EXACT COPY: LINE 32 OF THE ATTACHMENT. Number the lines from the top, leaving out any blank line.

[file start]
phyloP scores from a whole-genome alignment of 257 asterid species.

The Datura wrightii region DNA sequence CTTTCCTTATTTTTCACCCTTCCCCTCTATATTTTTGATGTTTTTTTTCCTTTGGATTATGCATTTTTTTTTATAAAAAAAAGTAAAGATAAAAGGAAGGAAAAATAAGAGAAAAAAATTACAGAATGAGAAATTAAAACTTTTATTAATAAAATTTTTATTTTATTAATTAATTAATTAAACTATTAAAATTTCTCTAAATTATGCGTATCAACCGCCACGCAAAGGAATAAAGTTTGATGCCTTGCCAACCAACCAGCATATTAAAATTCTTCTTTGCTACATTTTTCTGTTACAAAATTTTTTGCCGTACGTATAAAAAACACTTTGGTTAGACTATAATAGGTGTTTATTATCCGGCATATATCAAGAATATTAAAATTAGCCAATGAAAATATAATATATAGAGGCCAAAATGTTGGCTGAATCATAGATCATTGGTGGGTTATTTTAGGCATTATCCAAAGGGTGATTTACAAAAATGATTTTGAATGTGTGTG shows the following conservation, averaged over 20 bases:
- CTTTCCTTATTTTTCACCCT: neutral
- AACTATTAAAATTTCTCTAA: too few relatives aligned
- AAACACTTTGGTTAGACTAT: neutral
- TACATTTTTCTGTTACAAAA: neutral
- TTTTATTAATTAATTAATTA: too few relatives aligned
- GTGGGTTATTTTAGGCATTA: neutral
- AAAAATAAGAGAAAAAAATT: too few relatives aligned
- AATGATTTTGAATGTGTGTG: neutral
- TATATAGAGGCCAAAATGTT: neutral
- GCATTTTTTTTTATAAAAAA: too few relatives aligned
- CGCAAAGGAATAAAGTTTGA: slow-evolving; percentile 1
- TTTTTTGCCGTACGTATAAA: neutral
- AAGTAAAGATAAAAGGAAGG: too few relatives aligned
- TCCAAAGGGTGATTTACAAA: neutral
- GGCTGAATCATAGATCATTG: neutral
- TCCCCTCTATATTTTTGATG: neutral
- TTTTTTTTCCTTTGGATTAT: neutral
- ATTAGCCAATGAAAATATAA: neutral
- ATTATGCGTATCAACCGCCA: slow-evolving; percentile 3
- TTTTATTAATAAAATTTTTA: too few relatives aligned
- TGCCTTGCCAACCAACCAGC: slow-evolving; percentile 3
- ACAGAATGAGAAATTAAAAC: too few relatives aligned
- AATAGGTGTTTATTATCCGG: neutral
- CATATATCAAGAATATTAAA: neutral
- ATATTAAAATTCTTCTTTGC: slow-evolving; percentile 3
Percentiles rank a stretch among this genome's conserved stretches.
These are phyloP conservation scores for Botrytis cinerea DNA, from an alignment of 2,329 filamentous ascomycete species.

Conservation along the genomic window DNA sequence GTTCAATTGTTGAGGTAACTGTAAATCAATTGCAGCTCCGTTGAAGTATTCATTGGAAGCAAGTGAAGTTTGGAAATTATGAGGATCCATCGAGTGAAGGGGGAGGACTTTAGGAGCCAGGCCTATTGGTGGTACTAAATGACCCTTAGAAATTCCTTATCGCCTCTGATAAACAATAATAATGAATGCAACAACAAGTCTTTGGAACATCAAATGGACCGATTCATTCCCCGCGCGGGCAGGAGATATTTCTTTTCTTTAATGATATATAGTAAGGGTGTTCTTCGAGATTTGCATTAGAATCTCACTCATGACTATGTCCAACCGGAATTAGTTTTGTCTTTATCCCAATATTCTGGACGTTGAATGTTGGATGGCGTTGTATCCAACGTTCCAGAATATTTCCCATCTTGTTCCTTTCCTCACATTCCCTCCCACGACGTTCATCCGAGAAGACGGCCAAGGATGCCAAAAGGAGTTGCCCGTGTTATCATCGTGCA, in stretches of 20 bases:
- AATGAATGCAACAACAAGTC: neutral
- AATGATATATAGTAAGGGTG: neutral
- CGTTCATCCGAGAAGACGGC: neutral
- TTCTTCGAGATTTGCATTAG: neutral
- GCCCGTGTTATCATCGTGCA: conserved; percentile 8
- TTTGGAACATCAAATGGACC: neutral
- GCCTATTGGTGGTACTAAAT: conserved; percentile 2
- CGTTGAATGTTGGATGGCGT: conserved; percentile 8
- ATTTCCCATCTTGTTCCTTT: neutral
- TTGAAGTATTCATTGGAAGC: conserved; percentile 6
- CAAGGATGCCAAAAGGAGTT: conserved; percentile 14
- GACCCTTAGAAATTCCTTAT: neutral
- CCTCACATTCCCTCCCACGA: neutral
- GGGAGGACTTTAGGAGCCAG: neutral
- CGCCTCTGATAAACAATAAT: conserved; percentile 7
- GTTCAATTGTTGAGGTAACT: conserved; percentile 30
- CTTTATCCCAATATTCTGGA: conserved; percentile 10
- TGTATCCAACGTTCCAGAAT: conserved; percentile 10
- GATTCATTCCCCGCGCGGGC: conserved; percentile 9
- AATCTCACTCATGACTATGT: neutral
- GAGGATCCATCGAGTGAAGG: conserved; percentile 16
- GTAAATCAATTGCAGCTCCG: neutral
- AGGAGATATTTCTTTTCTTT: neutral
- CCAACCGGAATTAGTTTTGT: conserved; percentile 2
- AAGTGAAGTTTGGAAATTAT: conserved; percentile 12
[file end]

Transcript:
- AATGATATATAGTAAGGGTG: neutral